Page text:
COLUMBIA — Soft scrapes and taps from trowels loosened hardened dirt from century-old bricks as a crew worked Wednesday and Thursday to repair a small section of Seventh Street downtown.
The workers, from Cook Concrete Construction, revealed the faded patina of hundreds of bricks before pouring an 8-inch concrete base and relaying the pavers to create a smooth surface near Seventh Street's intersection with Locust Street. Then they poured a half inch of sand over the bricks to fill the small gaps between them.
The restoration was the final step in repairing the street after an Aug. 18 water main break, said Connie Kacprowicz, Columbia Water and Light department spokeswoman. She said there's no final estimate on the cost of the repair.
Justin Cook of Cook Concrete Construction said the company got the job because of its expertise in brick street work.
Cook said brick-street repairs are more expensive than other street work because of the time it takes to clean individual bricks. The company does a few brick jobs per year, he said.
"The hardest part is finding old bricks to put back to repair the street," Cook said. In this case, however, the crew simply used the bricks that were there before the water line broke.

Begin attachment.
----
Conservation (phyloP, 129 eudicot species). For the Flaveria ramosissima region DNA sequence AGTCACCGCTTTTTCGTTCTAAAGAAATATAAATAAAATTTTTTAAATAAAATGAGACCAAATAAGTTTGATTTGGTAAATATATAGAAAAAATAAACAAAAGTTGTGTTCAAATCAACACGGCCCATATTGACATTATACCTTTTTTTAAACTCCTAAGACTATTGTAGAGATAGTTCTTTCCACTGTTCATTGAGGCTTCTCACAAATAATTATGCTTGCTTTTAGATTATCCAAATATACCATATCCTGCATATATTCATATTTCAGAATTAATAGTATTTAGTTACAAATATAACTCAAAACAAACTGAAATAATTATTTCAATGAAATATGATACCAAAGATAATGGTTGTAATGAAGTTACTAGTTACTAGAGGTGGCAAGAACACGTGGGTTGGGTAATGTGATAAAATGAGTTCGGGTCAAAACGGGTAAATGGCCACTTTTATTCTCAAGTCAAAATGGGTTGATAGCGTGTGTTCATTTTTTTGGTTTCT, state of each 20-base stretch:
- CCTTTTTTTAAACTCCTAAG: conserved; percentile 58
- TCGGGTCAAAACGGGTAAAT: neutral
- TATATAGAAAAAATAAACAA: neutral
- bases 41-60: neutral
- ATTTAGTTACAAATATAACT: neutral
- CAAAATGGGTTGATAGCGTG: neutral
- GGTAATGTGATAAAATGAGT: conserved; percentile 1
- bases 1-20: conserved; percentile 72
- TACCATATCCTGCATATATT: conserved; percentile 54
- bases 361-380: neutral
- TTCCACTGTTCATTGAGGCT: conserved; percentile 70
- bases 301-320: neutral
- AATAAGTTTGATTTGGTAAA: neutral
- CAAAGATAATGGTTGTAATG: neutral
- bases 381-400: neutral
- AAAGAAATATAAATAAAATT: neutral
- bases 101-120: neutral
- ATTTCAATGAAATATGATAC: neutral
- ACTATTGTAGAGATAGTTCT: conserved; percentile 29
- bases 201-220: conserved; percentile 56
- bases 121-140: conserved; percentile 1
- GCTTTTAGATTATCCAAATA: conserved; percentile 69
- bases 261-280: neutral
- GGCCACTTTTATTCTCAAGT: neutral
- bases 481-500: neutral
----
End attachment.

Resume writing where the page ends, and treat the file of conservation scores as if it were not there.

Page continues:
The concrete foundation that Cook Construction poured before resetting the bricks will ensure they don't sink into the soil. That's a strategy that advocates of brick streets downtown hope the city will use elsewhere.
The Historic Preservation Commission has been working for some time to prepare a Comprehensive Brick Street Policy. Rachel Bacon, city planner and staff liaison to the commission, said the policy would provide guidelines for saving historic bricks and rebuilding sections of brick streets in Columbia.
Commission Vice Chairman Brent Gardner is among the leading supporters of brick streets. He said they are a greener solution and require less maintenance than concrete or asphalt designs that break down and require regrading and repaving.
Gardner recalled the debate about whether Short Street should remain a brick lane after construction of the city parking garage. Gardner acknowledged it would cost about $60,000 more to pave the new Short Street with bricks, but he said it would be worth it.
"Over the life of the bricks, it is much cheaper," Gardner said. "There's no work to be done for 80 to 100 years."
Bricks salvaged from Short Street are being stored for future repairs to other brick streets in Columbia. The commission's policy calls on the city to make additional repairs to exposed brick streets and to reveal pavers elsewhere that are hidden beneath layers of asphalt.
Gardner said he'd like to the city begin by exposing Cherry Street's bricks all the way to Flat Branch Park.
Gardner attributed drivers' concerns about wavy or bumpy brick streets to the lack of a strong foundation. When the bricks were laid a century ago, they were placed directly on dirt. With a concrete foundation underneath, he said, bricks "would be very easy to drive on."
The Historic Preservation Commission maintains a map of brick streets, including those already paved over, Bacon said. She added that efforts to preserve brick streets are not unique to Columbia.
"A lot of cities consider brick streets a part of their cultural heritage and downtown," Bacon said.
Supervising editor is Scott Swafford.